Build Tight, Ventilate Right

Mechanical Engineers hold a crucial role in meeting energy codes, earning tax credits, and providing a comfortable home filled with fresh, clean air. So, we want to help you understand the importance of proper ventilation. Here’s a basic overview of ventilation and HRV/ERVs.

Ventilation 101
Ventilating a home involves exchanging indoor and outdoor air to maintain good indoor air quality. And there are three types of ventilation: exhaust, supply, and balanced. We’ll cover those later in this article.


Navigating the Complexities of Modern Homes
Homes these days are getting tighter and tighter, right?

Navigating and implementing energy codes and advanced building methods can be a bit tricky. But with our expertise and partnership, we can help guide you and break it down for you. From tight homes to codes, and why "build tight, ventilate right" is the go-to mantra. 

Why Ventilation Matters:  
Proper ventilation matters because it ensures the effective removal of indoor pollutants, regulates air quality, contributes to the overall comfort of occupants in a home, and is often required by building and energy codes.
Code Compliance- Adhering to these regulations is crucial in the design and construction.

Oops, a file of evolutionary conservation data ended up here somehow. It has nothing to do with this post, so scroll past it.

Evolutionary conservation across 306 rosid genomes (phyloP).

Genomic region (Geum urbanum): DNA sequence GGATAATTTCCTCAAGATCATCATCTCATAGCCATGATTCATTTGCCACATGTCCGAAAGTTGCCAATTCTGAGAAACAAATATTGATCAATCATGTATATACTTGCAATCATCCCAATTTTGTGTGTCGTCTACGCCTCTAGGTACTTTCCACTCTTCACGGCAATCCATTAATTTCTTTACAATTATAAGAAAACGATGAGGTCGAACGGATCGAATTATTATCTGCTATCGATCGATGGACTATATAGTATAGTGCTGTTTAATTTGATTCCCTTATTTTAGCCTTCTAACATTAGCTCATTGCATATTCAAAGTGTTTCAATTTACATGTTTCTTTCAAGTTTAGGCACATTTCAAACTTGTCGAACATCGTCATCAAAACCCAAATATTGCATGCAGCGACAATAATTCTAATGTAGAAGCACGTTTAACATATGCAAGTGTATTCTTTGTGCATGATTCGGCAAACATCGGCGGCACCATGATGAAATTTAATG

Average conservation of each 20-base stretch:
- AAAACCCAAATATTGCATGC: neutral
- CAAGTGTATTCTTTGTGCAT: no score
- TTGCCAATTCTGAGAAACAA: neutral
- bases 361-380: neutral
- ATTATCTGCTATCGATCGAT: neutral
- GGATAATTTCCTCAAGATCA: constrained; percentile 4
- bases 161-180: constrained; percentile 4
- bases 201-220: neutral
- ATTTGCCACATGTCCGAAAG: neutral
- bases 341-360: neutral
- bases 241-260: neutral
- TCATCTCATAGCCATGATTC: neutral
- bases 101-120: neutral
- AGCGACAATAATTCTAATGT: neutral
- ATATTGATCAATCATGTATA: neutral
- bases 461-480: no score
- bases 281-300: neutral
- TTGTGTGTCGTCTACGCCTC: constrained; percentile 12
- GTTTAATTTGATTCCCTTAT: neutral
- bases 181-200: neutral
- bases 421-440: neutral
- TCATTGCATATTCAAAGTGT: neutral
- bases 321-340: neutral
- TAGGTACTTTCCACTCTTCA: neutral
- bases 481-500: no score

Energy Efficiency – contribute to sustainable and cost-effective solutions. 
Moisture Control- avoid potential problems associated with excessive or insufficient moisture. 
System Optimization- use ventilation systems that work seamlessly. 
Health and Comfort – occupants can breathe clean and fresh air, reducing the risk of respiratory issues and improving comfort in the home.

The Result of the Tightening Envelope
More airtight homes lead to varied indoor climates, ranging from dry to humid, leaving some spaces slightly uncomfortable and increasing risks of mold and mildew buildup. The risks of depressurized dwellings, back-drafting, and the inflow of poor air pose complex challenges that require an engineering-based approach.

Trapped Indoor Pollutants
Excess moisture, particulates, gasses/VOCs, carbon dioxide, and odors trapped in the home pose significant challenges. The tighter the home with new improved sealing technologies, and fewer open windows effectively seals these pollutants in the home even more these days.
All these challenges can be overcome with proper ventilation.


Three Ways to Achieve Proper Ventilation
The three primary ways we can achieve proper ventilation are exhaust ventilation, supply ventilation, and balanced ventilation. Each method offers its own set of advantages. 

Exhaust Ventilation: 
Exhaust ventilation fans pull stale air out of the home and thus depressurizes the home.​This method relies on natural leakage in the envelope to provide a source of new air. Often that source is uncontrolled which can lead to all sorts of issues including moisture intrusion and the introduction of allergens. Exhaust ventilation is often the lowest-cost ventilation solution, but it rarely, if ever, meets energy codes or tax credit requirements.

Supply Ventilation: 
Supply ventilation brings fresh air directly to the home via a fan. The idea here is to push fresh air into the home, thus pressuring the home and forcing the stale/bad air out of the nooks and crannies left in the envelope.​